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Listing processes on a UNIX system

You can use the UNIX ps command to generate a list of running Oracle processes. The way this is generally done is to use
ps -ef
to see an extended process status listing, and then grepping for the processes of interest. For example, it's very common to run multiple instances on the same server, and if you are not sure which instances you have running, you can find out by grepping for database writers. Every instance has at least one database writer, so you are sure not to miss any Here's an example:

$ ps -ef | grep dbw0
oracle 2564   1  2 07:00:01 ?     0:05 ora_dbw0_test
oracle 2588   1  2 07:00:05 ?     0:05 ora_dbw0_DEVL
oracle 1387   1  0  Mar 25  ?     0:17 ora_dbw0_orcl
oracle 2576   1  1 07:00:03 ?     0:06 ora_dbw0_SEED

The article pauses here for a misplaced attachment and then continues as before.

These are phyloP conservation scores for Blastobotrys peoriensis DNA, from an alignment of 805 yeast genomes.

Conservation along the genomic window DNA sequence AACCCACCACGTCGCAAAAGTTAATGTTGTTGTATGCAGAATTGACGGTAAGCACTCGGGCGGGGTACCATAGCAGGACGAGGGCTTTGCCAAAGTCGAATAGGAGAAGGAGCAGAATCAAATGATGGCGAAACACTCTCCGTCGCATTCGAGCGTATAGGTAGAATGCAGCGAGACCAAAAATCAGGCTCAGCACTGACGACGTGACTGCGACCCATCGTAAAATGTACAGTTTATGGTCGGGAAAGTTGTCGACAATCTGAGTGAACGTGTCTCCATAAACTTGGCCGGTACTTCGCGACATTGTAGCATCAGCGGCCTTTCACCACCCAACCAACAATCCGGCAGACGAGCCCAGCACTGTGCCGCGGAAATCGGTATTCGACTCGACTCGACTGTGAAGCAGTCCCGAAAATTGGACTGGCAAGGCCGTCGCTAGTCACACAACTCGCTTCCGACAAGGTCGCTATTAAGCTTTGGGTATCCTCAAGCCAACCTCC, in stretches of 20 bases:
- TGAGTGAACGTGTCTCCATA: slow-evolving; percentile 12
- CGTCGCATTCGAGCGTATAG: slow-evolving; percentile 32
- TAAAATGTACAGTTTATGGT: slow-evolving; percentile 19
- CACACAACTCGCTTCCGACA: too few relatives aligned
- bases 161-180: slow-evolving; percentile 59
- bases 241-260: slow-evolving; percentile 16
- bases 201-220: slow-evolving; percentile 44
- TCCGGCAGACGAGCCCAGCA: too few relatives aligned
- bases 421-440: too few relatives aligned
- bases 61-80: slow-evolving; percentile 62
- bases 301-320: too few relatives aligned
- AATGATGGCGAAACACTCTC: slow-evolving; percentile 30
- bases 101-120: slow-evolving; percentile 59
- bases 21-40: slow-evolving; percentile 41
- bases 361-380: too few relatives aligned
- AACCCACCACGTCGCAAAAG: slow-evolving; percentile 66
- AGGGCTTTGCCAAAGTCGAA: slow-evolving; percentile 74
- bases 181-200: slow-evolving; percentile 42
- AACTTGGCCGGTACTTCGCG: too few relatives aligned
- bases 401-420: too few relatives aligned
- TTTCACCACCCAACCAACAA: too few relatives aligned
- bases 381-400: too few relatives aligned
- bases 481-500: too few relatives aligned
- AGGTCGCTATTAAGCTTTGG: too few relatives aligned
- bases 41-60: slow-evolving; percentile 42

oracle 3351 3336 1 17:19:02 ttyp2 0:00 grep dbw0

Notice the process names. The first part is always “ora.” The second part identifies the specific Oracle process, dbw0, lgwr, and so on. The third part is the SID , which identifies the instance. This naming convention enables you to have multiple instances, or databases, on one computer. To see a list of all processes running for an instance, just grep for the SID. For example:

$ ps -ef | grep DEVL
  oracle  2592   1  0 07:00:05 ?  0:00 ora_smon_DEVL
  oracle  2590   1  0 07:00:05 ?  0:03 ora_lgwr_DEVL
  oracle  2588   1  0 07:00:05 ?  0:05 ora_dbw0_DEVL
  oracle  2586   1  0 07:00:05 ?  0:03 ora_pmon_DEVL
  oracle  2594   1  0 07:00:05 ?  0:00 ora_reco_DEVL
  oracle  2597   1  0 07:00:05 ?  0:03 ora_arc0_DEVL

If you want to see all the Oracle processes period, you can grep for the first part of the name: “ora.”